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Notion to rename state park after Goss meets opposition

By Staff | Jan 19, 2011

Porter Goss

A proposal to rename Cayo Costa State Park after former CIA director Porter Goss is meeting with strong opposition from Gasparilla Island residents and others who say it is inappropriate.

Sharon McKenzie, executive director of the Barrier Island Parks Society, Inc. and the Port Boca Grande Lighthouse & Museum, said BIPS will work to retain the historic name.

“I think there’s not going to be a lot of people who support it,” McKenzie said. “Most of the residents on island who grew up there, and people who don’t live on the island anymore but grew up there, that’s near and dear to their hearts. It’s an old name and not something recently done.

“I just don’t think a lot of people support it, honestly. We as an organization do not support it.

Goss, the first Mayor of Sanibel, was a Lee County Commissioner from 1983 to 1988. He secured commission approval to transfer the county park to the state ownership. He exerted leadership on environmental issues ahead of his time, said Dale Adams, who came up with the name change idea.

“It’s nothing against Porter Goss,” McKenzie said. “I know he’s done a lot of great work. But from a historic standpoint we’re talking about a historic name. Even though it’s a state park name change it’s still synonymous with the island. A lot of the island’s historic places are located in the state park.

Opponents say the name change would be too costly and cause confusion on the island park accessible only by boat. Residents who for generations have buried family members on the island also oppose the name change.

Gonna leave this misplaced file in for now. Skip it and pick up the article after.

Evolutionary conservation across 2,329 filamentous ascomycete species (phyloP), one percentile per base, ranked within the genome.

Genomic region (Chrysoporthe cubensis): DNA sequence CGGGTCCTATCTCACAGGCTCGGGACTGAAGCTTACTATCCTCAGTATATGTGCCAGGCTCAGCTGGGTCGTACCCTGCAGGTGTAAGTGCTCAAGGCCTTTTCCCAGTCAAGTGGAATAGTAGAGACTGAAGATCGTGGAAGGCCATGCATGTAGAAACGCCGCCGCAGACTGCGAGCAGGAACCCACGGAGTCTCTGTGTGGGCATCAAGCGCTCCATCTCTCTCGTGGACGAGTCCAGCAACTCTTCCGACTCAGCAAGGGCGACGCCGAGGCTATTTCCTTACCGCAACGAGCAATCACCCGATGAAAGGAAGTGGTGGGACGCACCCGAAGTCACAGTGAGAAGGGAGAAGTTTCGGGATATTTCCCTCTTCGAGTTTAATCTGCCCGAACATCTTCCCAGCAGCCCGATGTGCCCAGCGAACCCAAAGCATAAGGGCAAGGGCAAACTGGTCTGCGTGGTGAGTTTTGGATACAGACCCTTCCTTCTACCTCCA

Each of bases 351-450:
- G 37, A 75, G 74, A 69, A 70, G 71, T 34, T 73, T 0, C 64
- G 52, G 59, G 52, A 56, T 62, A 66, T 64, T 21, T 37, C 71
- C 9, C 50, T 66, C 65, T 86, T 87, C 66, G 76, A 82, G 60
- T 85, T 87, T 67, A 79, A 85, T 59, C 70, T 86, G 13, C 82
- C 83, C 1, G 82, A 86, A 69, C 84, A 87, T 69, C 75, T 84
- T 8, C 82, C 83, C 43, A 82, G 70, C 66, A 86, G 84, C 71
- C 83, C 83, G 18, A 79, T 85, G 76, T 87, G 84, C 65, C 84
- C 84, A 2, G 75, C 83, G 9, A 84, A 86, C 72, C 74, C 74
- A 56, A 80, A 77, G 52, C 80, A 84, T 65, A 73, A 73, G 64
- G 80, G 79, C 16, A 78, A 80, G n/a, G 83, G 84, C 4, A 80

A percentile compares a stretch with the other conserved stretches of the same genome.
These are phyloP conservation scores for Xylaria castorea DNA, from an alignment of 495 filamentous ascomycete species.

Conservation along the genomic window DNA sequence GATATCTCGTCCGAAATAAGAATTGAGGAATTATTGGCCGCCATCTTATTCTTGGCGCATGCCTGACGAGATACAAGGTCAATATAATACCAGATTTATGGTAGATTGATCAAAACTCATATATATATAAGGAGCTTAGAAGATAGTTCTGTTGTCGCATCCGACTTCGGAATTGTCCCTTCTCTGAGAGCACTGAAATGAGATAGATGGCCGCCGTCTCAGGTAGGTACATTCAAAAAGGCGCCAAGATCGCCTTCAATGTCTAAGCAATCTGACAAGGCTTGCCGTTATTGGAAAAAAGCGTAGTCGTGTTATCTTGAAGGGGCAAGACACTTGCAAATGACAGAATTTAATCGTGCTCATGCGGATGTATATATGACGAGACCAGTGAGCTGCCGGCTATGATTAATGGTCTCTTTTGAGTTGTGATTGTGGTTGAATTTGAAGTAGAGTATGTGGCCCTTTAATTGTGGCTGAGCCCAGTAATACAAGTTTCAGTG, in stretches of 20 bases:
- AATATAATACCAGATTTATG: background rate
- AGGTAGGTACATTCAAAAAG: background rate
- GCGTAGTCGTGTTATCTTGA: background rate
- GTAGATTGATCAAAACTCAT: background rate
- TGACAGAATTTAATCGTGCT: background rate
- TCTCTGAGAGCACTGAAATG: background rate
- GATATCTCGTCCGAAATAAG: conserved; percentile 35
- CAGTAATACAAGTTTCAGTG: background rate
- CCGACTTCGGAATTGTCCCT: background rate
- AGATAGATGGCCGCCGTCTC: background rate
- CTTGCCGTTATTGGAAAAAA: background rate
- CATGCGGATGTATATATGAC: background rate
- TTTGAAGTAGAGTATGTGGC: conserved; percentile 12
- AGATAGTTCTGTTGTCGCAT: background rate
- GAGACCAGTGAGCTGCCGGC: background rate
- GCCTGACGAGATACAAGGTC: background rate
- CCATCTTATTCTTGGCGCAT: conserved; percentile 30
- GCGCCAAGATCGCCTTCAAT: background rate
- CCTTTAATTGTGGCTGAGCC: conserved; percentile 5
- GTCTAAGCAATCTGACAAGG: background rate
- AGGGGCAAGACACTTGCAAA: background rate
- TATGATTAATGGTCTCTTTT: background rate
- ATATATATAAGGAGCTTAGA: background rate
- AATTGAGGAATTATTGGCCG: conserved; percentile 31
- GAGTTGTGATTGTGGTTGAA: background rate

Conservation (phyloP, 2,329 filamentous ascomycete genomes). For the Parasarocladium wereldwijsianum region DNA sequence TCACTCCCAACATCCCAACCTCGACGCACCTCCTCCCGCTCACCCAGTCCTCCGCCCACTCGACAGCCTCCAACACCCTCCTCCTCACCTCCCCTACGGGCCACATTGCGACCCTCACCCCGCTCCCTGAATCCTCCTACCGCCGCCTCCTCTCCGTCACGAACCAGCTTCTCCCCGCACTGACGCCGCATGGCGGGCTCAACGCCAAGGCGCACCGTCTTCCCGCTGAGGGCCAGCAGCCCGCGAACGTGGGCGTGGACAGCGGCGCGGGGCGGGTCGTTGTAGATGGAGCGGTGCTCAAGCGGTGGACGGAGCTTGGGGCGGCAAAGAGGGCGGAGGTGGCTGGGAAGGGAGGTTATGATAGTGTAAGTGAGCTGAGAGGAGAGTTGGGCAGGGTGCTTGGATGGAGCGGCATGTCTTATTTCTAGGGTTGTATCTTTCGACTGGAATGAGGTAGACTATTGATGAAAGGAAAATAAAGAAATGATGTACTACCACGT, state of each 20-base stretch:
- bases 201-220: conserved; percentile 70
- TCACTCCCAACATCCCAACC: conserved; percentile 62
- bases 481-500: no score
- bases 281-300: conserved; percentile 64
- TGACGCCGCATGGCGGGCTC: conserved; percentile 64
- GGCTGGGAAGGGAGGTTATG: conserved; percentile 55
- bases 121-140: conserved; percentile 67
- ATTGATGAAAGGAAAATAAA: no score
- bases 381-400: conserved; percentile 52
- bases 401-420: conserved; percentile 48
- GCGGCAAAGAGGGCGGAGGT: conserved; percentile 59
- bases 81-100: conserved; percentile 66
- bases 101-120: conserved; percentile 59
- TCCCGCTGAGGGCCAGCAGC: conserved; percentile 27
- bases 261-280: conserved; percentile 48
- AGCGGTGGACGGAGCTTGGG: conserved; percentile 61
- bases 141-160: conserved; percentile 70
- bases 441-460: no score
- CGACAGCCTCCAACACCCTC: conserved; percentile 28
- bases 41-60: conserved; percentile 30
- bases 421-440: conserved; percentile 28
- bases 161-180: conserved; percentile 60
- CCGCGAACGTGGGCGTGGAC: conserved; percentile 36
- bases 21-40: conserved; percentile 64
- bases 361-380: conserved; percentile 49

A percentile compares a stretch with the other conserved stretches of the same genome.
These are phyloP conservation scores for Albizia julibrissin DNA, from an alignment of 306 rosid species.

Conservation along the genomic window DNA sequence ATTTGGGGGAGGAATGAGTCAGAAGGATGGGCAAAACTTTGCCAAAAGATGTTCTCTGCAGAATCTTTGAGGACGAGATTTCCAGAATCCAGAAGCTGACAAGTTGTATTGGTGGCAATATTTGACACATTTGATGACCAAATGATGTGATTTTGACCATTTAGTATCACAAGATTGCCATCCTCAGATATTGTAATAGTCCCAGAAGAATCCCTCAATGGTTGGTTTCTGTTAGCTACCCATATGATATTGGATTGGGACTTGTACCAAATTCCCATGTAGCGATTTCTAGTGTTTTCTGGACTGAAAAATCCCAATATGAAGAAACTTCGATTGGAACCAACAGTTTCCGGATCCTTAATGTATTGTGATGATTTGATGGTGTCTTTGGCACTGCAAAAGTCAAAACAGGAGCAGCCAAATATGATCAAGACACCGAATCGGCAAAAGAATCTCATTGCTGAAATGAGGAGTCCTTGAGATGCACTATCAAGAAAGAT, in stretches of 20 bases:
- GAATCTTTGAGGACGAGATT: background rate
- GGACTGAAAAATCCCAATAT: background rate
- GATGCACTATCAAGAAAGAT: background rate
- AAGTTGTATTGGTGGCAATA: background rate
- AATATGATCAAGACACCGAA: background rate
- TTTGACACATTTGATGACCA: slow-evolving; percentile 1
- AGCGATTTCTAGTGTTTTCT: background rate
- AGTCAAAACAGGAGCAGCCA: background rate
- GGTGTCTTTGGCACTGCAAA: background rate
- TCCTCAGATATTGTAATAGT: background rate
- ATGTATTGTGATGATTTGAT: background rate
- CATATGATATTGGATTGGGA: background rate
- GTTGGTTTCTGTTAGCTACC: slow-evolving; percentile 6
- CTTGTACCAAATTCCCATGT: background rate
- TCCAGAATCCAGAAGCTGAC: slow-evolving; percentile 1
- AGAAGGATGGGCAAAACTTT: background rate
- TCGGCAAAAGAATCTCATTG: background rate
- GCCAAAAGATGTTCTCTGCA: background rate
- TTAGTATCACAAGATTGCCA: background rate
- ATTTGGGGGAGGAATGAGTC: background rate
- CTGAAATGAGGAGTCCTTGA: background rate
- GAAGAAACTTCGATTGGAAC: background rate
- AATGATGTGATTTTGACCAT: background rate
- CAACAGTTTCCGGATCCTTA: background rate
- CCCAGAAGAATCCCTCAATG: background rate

Adams, a former state parks department employee, said he’d thought about the idea for a long time and decided to pursue it now while his residential real estate business in Tallahassee is slow. Goss has said any decision should come from the community.

Accessible only by boat, Cayo Costa State Park is located on an unspoiled, 8-mile long barrier island that is part of a chain of islands sheltering Charlotte Harbor and Pine Island Sound on the Gulf Coast of Florida. The 2,506-acre island contains unique tropical vegetation and it looks much as it did 500 years ago when the first Europeans arrived.

Cayo Costa, which means “Key by the Coast,” was named in the 1780s by early Spanish traders from Cuba who established “fishing ranchos” along Florida’s west coast. The Smithsonian Institution has identified two “ranchos” on Cayo Costa.

In the late 1800s, a quarantine station was established on the northern end of the island for immigrants entering the country through Boca Grande Pass. During the early 1900s, approximately 20 fishing families living on Cayo Costa established a school, post offic and a grocery store.

Cayo Costa’s main activity is fishing today with 95 percent of the island owned by the Park Service and just 5 percent owned privately. With no electricity or cable, and reliant on well water, the island remains an authenticly rustic getaway.